What to do if you still have to work from home due to Covid-19

Source: What to do if you still have to work from home due to Covid-19 – Towards A Better Life

Covid-19 has made work from home the new normal. Find out what you should do if your return to office has been indefinitely postponed.

It has been a long time since countless people were forced to work from home, after the Covid-19 pandemic hit the world in 2020. It does not seem to end soon, and approximately 86 percent of remote workers have already reported high levels of burnout.

This article outlines simple actions you may take to make remote work a more enjoyable and productive experience.

Keep your workplace apart from the rest of your house, if you work from home. Due to this you will be able to concentrate on your work and boost your productivity. Natural light has been found in studies to increase productivity and decrease sleepiness. If you get very nervous or upset as you are in a tight space, shift your desk closer to a window or decorate it to let in more natural light.

Given below are three ways to refresh your Work from Home area, if your return to the workplace has been postponed forever due to Covid-19.

The most important thing is to check that you have an ergonomic workstation

Working from home with restricted movement can be taxing on your eyes, wrists, neck, and back. This can adversely affect your health.

Dr. Nina Geromel, a physical therapist in Milwaukee, has helped numerous clients reduce body aches while working from home by advising them to take three simple actions.

First, from your typical seating position, glance at your monitor and extend your arms straight out in front of you. Geromel advises that your fingertips should not be any closer or further away from the screen, or you will strain your eyes.

Another fast test from Geromel that can assist with neck and back pain is to stare straight ahead while sitting at your desk and ensure your eyes land on your PC monitor’s top border. Geromel claims that our natural sight is roughly 20 degrees down from our eyes, therefore this test assures that your screen is neither too high or low.

Geromel also recommends examining your elbows to ensure they are bent to around 90 degrees, or slightly more, so your forearms are angled down toward your keyboard.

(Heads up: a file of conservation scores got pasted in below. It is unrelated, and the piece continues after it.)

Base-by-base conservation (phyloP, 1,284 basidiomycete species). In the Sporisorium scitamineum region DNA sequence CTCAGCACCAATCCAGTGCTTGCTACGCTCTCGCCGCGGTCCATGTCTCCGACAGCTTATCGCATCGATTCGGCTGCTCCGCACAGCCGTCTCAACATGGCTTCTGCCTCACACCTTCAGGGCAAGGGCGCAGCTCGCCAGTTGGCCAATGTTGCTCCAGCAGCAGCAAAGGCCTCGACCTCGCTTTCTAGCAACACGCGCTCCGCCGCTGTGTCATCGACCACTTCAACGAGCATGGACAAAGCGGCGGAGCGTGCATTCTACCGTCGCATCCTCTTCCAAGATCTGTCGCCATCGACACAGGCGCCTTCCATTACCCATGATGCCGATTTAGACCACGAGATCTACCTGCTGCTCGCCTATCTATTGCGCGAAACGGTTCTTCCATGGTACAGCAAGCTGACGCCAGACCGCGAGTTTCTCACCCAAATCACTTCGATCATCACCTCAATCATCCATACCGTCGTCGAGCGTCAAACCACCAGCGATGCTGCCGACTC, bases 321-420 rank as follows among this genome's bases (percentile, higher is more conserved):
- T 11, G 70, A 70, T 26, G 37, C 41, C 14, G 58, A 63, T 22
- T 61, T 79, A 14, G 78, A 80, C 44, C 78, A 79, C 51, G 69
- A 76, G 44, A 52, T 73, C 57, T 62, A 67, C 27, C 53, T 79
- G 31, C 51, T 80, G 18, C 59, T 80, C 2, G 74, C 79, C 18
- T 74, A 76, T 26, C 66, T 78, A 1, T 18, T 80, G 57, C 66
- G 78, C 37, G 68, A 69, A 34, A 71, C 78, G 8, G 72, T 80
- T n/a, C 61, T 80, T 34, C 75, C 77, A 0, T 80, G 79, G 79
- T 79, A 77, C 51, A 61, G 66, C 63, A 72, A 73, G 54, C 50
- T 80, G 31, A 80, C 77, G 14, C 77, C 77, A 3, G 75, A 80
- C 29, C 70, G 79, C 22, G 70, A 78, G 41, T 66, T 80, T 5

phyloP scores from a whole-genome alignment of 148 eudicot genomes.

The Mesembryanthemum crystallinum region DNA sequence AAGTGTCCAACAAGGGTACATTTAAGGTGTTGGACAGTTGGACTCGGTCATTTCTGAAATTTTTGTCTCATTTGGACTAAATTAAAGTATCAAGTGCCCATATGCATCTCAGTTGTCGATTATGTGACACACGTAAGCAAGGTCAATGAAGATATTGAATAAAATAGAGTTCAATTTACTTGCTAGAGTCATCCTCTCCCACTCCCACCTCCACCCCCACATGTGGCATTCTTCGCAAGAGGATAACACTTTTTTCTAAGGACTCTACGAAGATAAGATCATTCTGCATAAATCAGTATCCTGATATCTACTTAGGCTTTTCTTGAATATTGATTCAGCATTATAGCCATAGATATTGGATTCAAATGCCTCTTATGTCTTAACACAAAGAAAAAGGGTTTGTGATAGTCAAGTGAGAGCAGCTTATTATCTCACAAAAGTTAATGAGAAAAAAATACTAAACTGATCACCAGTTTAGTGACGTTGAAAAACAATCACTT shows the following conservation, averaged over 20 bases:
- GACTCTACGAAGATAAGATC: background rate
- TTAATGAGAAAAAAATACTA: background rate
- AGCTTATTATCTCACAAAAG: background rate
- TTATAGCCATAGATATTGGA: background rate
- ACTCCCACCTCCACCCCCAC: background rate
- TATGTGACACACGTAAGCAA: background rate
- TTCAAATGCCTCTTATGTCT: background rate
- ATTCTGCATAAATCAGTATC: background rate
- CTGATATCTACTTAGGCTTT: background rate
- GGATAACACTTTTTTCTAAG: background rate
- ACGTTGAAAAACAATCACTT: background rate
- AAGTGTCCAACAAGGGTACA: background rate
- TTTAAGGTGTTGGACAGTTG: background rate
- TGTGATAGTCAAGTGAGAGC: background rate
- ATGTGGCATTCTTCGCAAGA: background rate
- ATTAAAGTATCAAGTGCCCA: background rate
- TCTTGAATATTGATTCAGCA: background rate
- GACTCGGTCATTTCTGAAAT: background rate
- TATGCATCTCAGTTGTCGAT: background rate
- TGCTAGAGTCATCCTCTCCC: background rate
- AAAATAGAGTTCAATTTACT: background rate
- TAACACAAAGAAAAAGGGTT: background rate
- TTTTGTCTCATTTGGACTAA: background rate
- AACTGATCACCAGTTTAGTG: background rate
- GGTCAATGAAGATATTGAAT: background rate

Set your limits

According to Amy Tokos, president of the National Association of Productivity and Organizing Professionals, we’ve been restricting ourselves to these confined places where we’re working, living, and doing everything during the pandemic. There is no clear distinction between work and non-work… Our brain is always juggling these competing thoughts.

Tokos says if you work from home you should keep a separate notepad in your desk to jot down all non-work-related thoughts and tasks that come to mind. You should then stash it away until your work is finished.

Tokos also recommends purchasing a hanging file rack and noise-cancelling headphones that light up when in use to improve focus and organisation. The latter lets those at home know when you’re on a work call or can’t be bothered.

Many people do not have the money (or the space) for a private at-home office, but there are still methods to divide your workspace from the rest of your home. To create visual boundaries, engineer and design expert Isabelle LaRue suggests using curtains, a bookcase, a panel screen divider, or furniture you already own, such as a couch.

It’s critical to have a dedicated work zone in your home so that when you’re there, you’re completely focused on work and when you leave, you’re done working.

The last but not least important thing is to remember to let in the light 

Working in a windowless space with no light quickly stifles creativity. Several studies have found that sitting near a window with natural light increases productivity while decreasing tiredness. LaRue recommends moving your workstation to a window if you’re feeling constrained in your current setting. She says the view might not be spectacular, but having more visual flexibility can make you happier.

If working near a window isn’t an option, LaRue suggests decorating with bright colours, placing mirrors on the wall, or purchasing a few plants to brighten up the space.

She goes on to say that you can even set up a little grow station on your desk or a shelf with a lamp. Anything green or bright helps to give the impression that you’re outside in the sun, even if you’re not.

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